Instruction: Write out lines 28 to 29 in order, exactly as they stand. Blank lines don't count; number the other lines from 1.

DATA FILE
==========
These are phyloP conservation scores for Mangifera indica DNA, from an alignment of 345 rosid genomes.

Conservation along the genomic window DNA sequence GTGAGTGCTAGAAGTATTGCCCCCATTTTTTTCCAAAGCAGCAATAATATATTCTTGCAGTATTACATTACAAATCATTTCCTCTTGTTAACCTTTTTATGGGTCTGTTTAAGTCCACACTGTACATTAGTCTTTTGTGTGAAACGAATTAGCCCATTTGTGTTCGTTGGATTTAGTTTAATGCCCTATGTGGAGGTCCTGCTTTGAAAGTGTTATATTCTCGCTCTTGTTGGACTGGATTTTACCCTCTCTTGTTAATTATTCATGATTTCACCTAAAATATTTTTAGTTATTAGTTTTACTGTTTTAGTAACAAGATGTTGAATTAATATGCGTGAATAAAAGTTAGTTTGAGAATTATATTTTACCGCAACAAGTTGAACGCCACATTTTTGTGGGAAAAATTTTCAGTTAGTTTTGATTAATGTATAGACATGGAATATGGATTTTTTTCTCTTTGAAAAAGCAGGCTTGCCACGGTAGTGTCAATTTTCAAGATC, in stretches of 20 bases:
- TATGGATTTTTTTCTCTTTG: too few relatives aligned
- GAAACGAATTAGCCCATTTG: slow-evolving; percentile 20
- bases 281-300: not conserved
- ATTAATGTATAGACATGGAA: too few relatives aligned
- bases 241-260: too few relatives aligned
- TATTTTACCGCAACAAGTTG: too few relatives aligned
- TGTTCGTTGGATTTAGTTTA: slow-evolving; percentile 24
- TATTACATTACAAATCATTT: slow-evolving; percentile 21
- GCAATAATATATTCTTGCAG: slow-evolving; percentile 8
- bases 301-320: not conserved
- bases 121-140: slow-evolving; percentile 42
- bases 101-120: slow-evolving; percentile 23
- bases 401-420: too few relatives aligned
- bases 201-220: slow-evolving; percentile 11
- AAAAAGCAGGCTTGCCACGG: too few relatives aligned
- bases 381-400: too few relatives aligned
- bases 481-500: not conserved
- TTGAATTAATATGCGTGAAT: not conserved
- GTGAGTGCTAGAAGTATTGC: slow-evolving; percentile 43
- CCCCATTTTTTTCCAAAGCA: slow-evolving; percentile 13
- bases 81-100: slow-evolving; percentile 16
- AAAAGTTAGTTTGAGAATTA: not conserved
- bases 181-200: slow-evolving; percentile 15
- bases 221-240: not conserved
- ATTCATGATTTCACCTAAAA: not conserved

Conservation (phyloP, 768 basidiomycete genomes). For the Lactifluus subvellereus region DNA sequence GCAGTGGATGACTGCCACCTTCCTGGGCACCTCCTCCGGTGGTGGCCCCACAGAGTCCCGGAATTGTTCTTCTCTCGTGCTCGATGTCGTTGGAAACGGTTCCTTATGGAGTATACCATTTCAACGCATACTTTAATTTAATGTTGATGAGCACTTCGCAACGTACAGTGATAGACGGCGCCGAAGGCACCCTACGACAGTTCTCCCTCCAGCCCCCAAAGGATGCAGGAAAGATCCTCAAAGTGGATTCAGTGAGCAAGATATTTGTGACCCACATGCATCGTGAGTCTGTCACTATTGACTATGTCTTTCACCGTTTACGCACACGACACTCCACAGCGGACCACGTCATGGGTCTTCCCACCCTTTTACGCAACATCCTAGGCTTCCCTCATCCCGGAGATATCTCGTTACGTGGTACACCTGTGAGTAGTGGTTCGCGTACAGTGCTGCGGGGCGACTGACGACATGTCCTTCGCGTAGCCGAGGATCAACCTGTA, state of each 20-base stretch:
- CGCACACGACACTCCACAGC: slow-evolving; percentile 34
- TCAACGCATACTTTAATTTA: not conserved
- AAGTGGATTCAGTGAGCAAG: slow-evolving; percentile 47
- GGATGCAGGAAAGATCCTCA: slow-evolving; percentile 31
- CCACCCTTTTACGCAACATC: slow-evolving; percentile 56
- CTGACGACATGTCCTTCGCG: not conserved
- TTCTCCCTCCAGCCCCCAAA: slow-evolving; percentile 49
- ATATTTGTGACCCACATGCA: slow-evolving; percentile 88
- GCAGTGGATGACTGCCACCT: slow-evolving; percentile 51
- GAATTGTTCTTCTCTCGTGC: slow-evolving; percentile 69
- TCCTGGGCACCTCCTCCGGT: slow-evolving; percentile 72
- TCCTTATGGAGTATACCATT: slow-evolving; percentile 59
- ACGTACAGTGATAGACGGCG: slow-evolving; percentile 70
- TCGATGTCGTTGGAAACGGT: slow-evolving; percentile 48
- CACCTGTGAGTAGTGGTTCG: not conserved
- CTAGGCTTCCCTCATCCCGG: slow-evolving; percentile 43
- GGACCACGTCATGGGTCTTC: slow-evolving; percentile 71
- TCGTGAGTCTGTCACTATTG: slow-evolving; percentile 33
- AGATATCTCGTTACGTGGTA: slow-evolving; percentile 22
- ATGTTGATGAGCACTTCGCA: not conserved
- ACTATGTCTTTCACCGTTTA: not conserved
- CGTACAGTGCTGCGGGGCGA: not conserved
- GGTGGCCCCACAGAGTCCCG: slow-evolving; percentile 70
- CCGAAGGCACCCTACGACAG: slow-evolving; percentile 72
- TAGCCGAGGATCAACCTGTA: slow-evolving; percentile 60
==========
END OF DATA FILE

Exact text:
Conservation (phyloP, 768 basidiomycete genomes). For the Lactifluus subvellereus region DNA sequence GCAGTGGATGACTGCCACCTTCCTGGGCACCTCCTCCGGTGGTGGCCCCACAGAGTCCCGGAATTGTTCTTCTCTCGTGCTCGATGTCGTTGGAAACGGTTCCTTATGGAGTATACCATTTCAACGCATACTTTAATTTAATGTTGATGAGCACTTCGCAACGTACAGTGATAGACGGCGCCGAAGGCACCCTACGACAGTTCTCCCTCCAGCCCCCAAAGGATGCAGGAAAGATCCTCAAAGTGGATTCAGTGAGCAAGATATTTGTGACCCACATGCATCGTGAGTCTGTCACTATTGACTATGTCTTTCACCGTTTACGCACACGACACTCCACAGCGGACCACGTCATGGGTCTTCCCACCCTTTTACGCAACATCCTAGGCTTCCCTCATCCCGGAGATATCTCGTTACGTGGTACACCTGTGAGTAGTGGTTCGCGTACAGTGCTGCGGGGCGACTGACGACATGTCCTTCGCGTAGCCGAGGATCAACCTGTA, state of each 20-base stretch:
- CGCACACGACACTCCACAGC: slow-evolving; percentile 34